Two days ago I set up a new virtual machine for applications that require isolated security. When I put my computer into Connected Standby mode, I noticed SoC fan didn’t stop. To verify whether it was OS inconsistency or persistent issue, I manually initiated a system restart. However, it froze at login screen then. Nothing responded, including Ctrl + Alt + Delete key sequence. Attempting to force shutdown and start the computer almost didn’t improve the situation. After about ten attempts I managed to enter my desktop. There was no clue in event viewer: everything went well then suddenly the system froze.
I remembered that an alternative OS loader entry was configured to bypass Hypervisor launch at startup. I selected this entry to see whether it was related to Hyper-V. Test results indicated the freeze issue was strongly related to Hyper-V.
I tried to remember what I did before virtual machine configuration. I removed a virtual switch bridged to Surface Ethernet Adapter on my Surface Dock, then added a virtual switch bridged to VMware NAT adapter (which works better with Wireless network). Then I checked adapters in Network and Sharing Center, the old virtual switch didn’t get removed at all – and the “Remove” menu entry was unavailable. At last, I removed this adapter from Device Manager, and the issue was resolved.
This issue is likely related to OS inconsistency. When Hyper-V infrastructure attempts to initialize (bring up) all enabled network adapters including these Hyper-V virtual switches, the “removed” adapter is brought up, then enters failure state due to inconsistency in configuration. Because host operating system is a virtual machine on Hyper-V (with privileges), the host OS didn’t even get a chance to record what happened at that point.
The good thing is that I fixed it by myself; The bad thing is I missed an opportunity to report this bug and let Microsoft fix it.
When Microsoft decided to adopt MSBuild on .NET Core platform, project.json was not dropped immediately until first toolchain RTM arrives. Dotnet Development on Universal Windows Platform Development leverages .NET Core too, but the depreciation progress is significantly slower than other .NET Core platforms due to historical reasons. UWP uses project.json for package management and MSBuild for builds.
In Visual Studio 2017 April Update, Microsoft finally migrates new UWP projects to full MSBuild-based project system. But our projects, which creates on early 2015, doesn’t get an auto migration as expected. Hence we decided to migrate them manually for additional benefits like better toolchain stability and advanced customization features.
Reminder: Do not attempt to use “dotnet migrate” CLI command, it won’t work for UWP projects.
Notify all your team members. Make sure everyone has Visual Studio 2017 with April update installed.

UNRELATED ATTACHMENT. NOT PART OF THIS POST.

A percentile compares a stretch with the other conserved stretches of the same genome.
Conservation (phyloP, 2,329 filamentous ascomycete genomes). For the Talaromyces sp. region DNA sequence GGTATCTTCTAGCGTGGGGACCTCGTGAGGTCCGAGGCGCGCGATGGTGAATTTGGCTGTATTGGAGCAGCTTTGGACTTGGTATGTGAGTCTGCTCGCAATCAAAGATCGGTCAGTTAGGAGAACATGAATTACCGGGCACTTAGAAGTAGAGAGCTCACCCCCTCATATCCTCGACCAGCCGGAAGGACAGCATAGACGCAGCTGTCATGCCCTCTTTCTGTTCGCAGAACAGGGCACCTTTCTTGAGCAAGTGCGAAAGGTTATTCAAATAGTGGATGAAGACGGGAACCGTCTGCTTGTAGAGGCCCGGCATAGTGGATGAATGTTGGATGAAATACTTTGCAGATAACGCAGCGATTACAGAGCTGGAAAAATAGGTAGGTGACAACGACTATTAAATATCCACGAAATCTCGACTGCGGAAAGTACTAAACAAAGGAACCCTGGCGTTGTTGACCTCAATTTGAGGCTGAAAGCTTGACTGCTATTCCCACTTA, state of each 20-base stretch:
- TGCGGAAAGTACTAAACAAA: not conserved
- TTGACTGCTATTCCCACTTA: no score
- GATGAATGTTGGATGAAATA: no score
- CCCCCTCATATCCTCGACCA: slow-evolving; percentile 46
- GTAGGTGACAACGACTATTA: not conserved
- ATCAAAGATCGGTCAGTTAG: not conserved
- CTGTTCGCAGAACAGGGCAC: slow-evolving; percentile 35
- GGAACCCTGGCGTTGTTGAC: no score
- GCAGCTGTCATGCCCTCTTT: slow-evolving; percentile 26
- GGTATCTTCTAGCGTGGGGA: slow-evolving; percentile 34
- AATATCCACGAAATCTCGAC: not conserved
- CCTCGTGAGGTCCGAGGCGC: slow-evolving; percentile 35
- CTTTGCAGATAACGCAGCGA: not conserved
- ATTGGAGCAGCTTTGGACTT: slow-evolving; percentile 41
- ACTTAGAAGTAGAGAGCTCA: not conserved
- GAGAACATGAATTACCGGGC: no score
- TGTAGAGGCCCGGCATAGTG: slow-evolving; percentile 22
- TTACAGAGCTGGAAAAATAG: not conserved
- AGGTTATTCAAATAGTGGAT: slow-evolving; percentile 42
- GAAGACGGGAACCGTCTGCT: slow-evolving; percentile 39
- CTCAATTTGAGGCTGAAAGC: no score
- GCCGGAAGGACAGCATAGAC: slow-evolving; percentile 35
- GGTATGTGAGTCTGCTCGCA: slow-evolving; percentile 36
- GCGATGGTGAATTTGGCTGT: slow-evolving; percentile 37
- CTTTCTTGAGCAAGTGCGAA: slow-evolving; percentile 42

If you have continuous integration environment configured, make sure build agents have NuGet 4.1 or higher installed (3.5 or 4.0 won’t work).
Lock VCS during migration to prevent additional incidents. (We’re using TFVC for source management so that it will be easy)
Clean up all projects (including bin and obj directories)
Iterate all project directories
Find C# project file, open with your favorite editor.
Add following property group before project file lists:
First of all, Windows “Gatekeeper” doesn’t block the execution of applications that don’t require installation. I tried to run PuTTY, a popular tool on Windows and it works.
Secondly, Windows “Gatekeeper” is based on Microsoft SmartScreen, which means disabling SmartScreen will turn it off too. Prior to application execution, SmartScreen will send file hash and publisher information(including certificate thumbprint) to Microsoft’s server, then SmartScreen server send back metadata including application reputation. Response is signed with a specific key that will be checked in client side for message integrity.
Unlike macOS, attempt to start application from console(e.g. Command Prompt and PowerShell) will trigger “Gatekeeper”.
The window is web-based. Although you can’t modify the response directly(no one wants to deal with sha256RSA unless the key leaks), you can attach a debugger to have some fun with it.
Microsoft claims that this feature is opt-in for most Windows SKUs (except Windows 10 Cloud AFAIK), and it is not revalent to UMCI (User-mode Code Integrity), which is enforced in Windows 10 Cloud.
Someone asked me if I could extract some images from a popular Chinese mobile game. I accepted the challenge, but things were far more complicated than I expected.
What I knew
This game is Unity3D-based.
Original assets were encrypted with known algorithm and key. DISCLAIMER: I will not tell you details about encryption.
The story began